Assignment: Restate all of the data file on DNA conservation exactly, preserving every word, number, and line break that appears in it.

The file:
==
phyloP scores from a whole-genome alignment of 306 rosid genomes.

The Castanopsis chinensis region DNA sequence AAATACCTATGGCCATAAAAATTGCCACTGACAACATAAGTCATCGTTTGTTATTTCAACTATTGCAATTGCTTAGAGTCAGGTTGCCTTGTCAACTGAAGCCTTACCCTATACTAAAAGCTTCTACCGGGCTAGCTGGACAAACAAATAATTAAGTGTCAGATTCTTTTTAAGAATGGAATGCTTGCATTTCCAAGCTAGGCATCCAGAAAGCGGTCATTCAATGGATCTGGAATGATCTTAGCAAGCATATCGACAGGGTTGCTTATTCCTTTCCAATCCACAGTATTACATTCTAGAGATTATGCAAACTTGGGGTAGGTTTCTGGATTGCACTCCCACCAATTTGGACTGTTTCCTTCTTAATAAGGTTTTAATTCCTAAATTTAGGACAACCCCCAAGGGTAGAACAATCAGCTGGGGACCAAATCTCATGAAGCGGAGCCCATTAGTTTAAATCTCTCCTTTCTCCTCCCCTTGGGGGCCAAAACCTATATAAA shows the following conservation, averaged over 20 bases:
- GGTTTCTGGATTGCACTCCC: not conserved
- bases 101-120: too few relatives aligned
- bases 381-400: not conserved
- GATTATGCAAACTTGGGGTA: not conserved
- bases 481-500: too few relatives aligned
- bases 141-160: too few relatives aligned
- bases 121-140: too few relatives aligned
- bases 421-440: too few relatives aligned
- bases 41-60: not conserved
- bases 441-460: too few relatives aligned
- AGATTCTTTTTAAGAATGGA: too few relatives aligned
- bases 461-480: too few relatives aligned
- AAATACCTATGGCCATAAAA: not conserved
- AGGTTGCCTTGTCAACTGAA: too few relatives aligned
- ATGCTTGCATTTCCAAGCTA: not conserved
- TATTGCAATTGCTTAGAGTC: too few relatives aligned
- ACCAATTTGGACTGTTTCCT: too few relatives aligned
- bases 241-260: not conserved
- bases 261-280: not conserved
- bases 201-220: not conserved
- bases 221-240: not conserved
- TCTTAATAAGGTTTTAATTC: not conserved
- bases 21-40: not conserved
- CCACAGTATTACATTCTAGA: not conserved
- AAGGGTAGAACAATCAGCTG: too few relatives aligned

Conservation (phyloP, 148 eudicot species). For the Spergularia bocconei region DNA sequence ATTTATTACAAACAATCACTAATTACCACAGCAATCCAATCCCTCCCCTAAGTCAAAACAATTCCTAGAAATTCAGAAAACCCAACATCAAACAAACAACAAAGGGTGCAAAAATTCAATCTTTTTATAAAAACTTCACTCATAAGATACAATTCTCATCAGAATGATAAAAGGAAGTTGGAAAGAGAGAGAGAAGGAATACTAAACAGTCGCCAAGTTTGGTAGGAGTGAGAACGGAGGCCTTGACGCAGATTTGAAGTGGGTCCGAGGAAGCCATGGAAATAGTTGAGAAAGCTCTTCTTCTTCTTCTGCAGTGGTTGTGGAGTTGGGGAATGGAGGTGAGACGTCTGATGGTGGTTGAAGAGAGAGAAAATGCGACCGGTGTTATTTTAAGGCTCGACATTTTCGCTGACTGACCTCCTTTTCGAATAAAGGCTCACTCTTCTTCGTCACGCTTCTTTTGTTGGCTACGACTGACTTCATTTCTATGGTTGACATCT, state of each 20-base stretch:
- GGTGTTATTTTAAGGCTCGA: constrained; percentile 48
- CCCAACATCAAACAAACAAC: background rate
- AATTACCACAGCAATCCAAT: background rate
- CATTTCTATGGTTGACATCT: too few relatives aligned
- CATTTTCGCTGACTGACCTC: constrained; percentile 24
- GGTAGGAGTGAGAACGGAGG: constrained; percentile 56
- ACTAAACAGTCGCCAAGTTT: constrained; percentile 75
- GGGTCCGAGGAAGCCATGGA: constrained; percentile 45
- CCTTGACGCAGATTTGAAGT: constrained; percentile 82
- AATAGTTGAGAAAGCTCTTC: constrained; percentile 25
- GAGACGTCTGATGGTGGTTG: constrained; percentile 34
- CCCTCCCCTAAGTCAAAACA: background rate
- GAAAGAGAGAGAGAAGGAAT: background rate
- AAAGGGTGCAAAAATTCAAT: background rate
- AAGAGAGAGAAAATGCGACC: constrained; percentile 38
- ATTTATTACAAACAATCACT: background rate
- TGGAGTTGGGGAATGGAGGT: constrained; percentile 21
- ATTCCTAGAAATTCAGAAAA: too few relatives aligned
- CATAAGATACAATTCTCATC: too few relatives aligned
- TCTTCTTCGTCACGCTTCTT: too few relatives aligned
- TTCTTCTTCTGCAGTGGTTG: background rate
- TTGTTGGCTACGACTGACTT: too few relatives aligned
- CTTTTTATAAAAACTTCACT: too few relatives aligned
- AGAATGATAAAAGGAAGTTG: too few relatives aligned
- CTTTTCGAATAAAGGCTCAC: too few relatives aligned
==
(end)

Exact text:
phyloP scores from a whole-genome alignment of 306 rosid genomes.

The Castanopsis chinensis region DNA sequence AAATACCTATGGCCATAAAAATTGCCACTGACAACATAAGTCATCGTTTGTTATTTCAACTATTGCAATTGCTTAGAGTCAGGTTGCCTTGTCAACTGAAGCCTTACCCTATACTAAAAGCTTCTACCGGGCTAGCTGGACAAACAAATAATTAAGTGTCAGATTCTTTTTAAGAATGGAATGCTTGCATTTCCAAGCTAGGCATCCAGAAAGCGGTCATTCAATGGATCTGGAATGATCTTAGCAAGCATATCGACAGGGTTGCTTATTCCTTTCCAATCCACAGTATTACATTCTAGAGATTATGCAAACTTGGGGTAGGTTTCTGGATTGCACTCCCACCAATTTGGACTGTTTCCTTCTTAATAAGGTTTTAATTCCTAAATTTAGGACAACCCCCAAGGGTAGAACAATCAGCTGGGGACCAAATCTCATGAAGCGGAGCCCATTAGTTTAAATCTCTCCTTTCTCCTCCCCTTGGGGGCCAAAACCTATATAAA shows the following conservation, averaged over 20 bases:
- GGTTTCTGGATTGCACTCCC: not conserved
- bases 101-120: too few relatives aligned
- bases 381-400: not conserved
- GATTATGCAAACTTGGGGTA: not conserved
- bases 481-500: too few relatives aligned
- bases 141-160: too few relatives aligned
- bases 121-140: too few relatives aligned
- bases 421-440: too few relatives aligned
- bases 41-60: not conserved
- bases 441-460: too few relatives aligned
- AGATTCTTTTTAAGAATGGA: too few relatives aligned
- bases 461-480: too few relatives aligned
- AAATACCTATGGCCATAAAA: not conserved
- AGGTTGCCTTGTCAACTGAA: too few relatives aligned
- ATGCTTGCATTTCCAAGCTA: not conserved
- TATTGCAATTGCTTAGAGTC: too few relatives aligned
- ACCAATTTGGACTGTTTCCT: too few relatives aligned
- bases 241-260: not conserved
- bases 261-280: not conserved
- bases 201-220: not conserved
- bases 221-240: not conserved
- TCTTAATAAGGTTTTAATTC: not conserved
- bases 21-40: not conserved
- CCACAGTATTACATTCTAGA: not conserved
- AAGGGTAGAACAATCAGCTG: too few relatives aligned

Conservation (phyloP, 148 eudicot species). For the Spergularia bocconei region DNA sequence ATTTATTACAAACAATCACTAATTACCACAGCAATCCAATCCCTCCCCTAAGTCAAAACAATTCCTAGAAATTCAGAAAACCCAACATCAAACAAACAACAAAGGGTGCAAAAATTCAATCTTTTTATAAAAACTTCACTCATAAGATACAATTCTCATCAGAATGATAAAAGGAAGTTGGAAAGAGAGAGAGAAGGAATACTAAACAGTCGCCAAGTTTGGTAGGAGTGAGAACGGAGGCCTTGACGCAGATTTGAAGTGGGTCCGAGGAAGCCATGGAAATAGTTGAGAAAGCTCTTCTTCTTCTTCTGCAGTGGTTGTGGAGTTGGGGAATGGAGGTGAGACGTCTGATGGTGGTTGAAGAGAGAGAAAATGCGACCGGTGTTATTTTAAGGCTCGACATTTTCGCTGACTGACCTCCTTTTCGAATAAAGGCTCACTCTTCTTCGTCACGCTTCTTTTGTTGGCTACGACTGACTTCATTTCTATGGTTGACATCT, state of each 20-base stretch:
- GGTGTTATTTTAAGGCTCGA: constrained; percentile 48
- CCCAACATCAAACAAACAAC: background rate
- AATTACCACAGCAATCCAAT: background rate
- CATTTCTATGGTTGACATCT: too few relatives aligned
- CATTTTCGCTGACTGACCTC: constrained; percentile 24
- GGTAGGAGTGAGAACGGAGG: constrained; percentile 56
- ACTAAACAGTCGCCAAGTTT: constrained; percentile 75
- GGGTCCGAGGAAGCCATGGA: constrained; percentile 45
- CCTTGACGCAGATTTGAAGT: constrained; percentile 82
- AATAGTTGAGAAAGCTCTTC: constrained; percentile 25
- GAGACGTCTGATGGTGGTTG: constrained; percentile 34
- CCCTCCCCTAAGTCAAAACA: background rate
- GAAAGAGAGAGAGAAGGAAT: background rate
- AAAGGGTGCAAAAATTCAAT: background rate
- AAGAGAGAGAAAATGCGACC: constrained; percentile 38
- ATTTATTACAAACAATCACT: background rate
- TGGAGTTGGGGAATGGAGGT: constrained; percentile 21
- ATTCCTAGAAATTCAGAAAA: too few relatives aligned
- CATAAGATACAATTCTCATC: too few relatives aligned
- TCTTCTTCGTCACGCTTCTT: too few relatives aligned
- TTCTTCTTCTGCAGTGGTTG: background rate
- TTGTTGGCTACGACTGACTT: too few relatives aligned
- CTTTTTATAAAAACTTCACT: too few relatives aligned
- AGAATGATAAAAGGAAGTTG: too few relatives aligned
- CTTTTCGAATAAAGGCTCAC: too few relatives aligned